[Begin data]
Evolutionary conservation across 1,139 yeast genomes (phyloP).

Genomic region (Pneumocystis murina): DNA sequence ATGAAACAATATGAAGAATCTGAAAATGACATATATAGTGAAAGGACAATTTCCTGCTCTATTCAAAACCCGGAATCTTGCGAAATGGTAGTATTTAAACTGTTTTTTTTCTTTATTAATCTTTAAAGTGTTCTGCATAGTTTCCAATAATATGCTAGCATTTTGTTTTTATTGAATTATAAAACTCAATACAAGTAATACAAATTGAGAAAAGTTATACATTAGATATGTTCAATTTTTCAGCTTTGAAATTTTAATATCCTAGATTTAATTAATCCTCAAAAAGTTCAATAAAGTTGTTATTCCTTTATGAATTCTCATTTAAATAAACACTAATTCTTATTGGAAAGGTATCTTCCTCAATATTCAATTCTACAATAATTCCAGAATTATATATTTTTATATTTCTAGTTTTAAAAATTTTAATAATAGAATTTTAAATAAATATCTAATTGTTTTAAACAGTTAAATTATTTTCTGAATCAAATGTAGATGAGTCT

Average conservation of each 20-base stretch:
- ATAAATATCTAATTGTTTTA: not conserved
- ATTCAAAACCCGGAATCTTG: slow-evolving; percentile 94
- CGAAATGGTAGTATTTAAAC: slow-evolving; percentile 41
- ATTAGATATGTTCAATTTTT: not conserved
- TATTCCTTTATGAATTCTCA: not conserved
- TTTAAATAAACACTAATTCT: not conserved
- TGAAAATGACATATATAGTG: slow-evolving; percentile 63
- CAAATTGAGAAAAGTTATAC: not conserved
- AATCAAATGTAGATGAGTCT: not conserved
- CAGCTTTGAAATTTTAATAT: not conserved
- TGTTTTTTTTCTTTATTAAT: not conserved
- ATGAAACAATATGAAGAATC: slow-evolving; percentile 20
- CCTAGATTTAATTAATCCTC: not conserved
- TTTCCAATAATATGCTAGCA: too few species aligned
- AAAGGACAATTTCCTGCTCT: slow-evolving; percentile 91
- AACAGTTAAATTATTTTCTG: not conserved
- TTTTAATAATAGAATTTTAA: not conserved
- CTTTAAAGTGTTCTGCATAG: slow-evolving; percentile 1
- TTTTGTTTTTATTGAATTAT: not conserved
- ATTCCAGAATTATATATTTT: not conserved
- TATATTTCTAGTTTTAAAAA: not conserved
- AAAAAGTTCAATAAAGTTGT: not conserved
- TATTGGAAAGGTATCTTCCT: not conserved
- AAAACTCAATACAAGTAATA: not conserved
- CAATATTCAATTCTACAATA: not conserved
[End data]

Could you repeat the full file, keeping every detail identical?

Evolutionary conservation across 1,139 yeast genomes (phyloP).

Genomic region (Pneumocystis murina): DNA sequence ATGAAACAATATGAAGAATCTGAAAATGACATATATAGTGAAAGGACAATTTCCTGCTCTATTCAAAACCCGGAATCTTGCGAAATGGTAGTATTTAAACTGTTTTTTTTCTTTATTAATCTTTAAAGTGTTCTGCATAGTTTCCAATAATATGCTAGCATTTTGTTTTTATTGAATTATAAAACTCAATACAAGTAATACAAATTGAGAAAAGTTATACATTAGATATGTTCAATTTTTCAGCTTTGAAATTTTAATATCCTAGATTTAATTAATCCTCAAAAAGTTCAATAAAGTTGTTATTCCTTTATGAATTCTCATTTAAATAAACACTAATTCTTATTGGAAAGGTATCTTCCTCAATATTCAATTCTACAATAATTCCAGAATTATATATTTTTATATTTCTAGTTTTAAAAATTTTAATAATAGAATTTTAAATAAATATCTAATTGTTTTAAACAGTTAAATTATTTTCTGAATCAAATGTAGATGAGTCT

Average conservation of each 20-base stretch:
- ATAAATATCTAATTGTTTTA: not conserved
- ATTCAAAACCCGGAATCTTG: slow-evolving; percentile 94
- CGAAATGGTAGTATTTAAAC: slow-evolving; percentile 41
- ATTAGATATGTTCAATTTTT: not conserved
- TATTCCTTTATGAATTCTCA: not conserved
- TTTAAATAAACACTAATTCT: not conserved
- TGAAAATGACATATATAGTG: slow-evolving; percentile 63
- CAAATTGAGAAAAGTTATAC: not conserved
- AATCAAATGTAGATGAGTCT: not conserved
- CAGCTTTGAAATTTTAATAT: not conserved
- TGTTTTTTTTCTTTATTAAT: not conserved
- ATGAAACAATATGAAGAATC: slow-evolving; percentile 20
- CCTAGATTTAATTAATCCTC: not conserved
- TTTCCAATAATATGCTAGCA: too few species aligned
- AAAGGACAATTTCCTGCTCT: slow-evolving; percentile 91
- AACAGTTAAATTATTTTCTG: not conserved
- TTTTAATAATAGAATTTTAA: not conserved
- CTTTAAAGTGTTCTGCATAG: slow-evolving; percentile 1
- TTTTGTTTTTATTGAATTAT: not conserved
- ATTCCAGAATTATATATTTT: not conserved
- TATATTTCTAGTTTTAAAAA: not conserved
- AAAAAGTTCAATAAAGTTGT: not conserved
- TATTGGAAAGGTATCTTCCT: not conserved
- AAAACTCAATACAAGTAATA: not conserved
- CAATATTCAATTCTACAATA: not conserved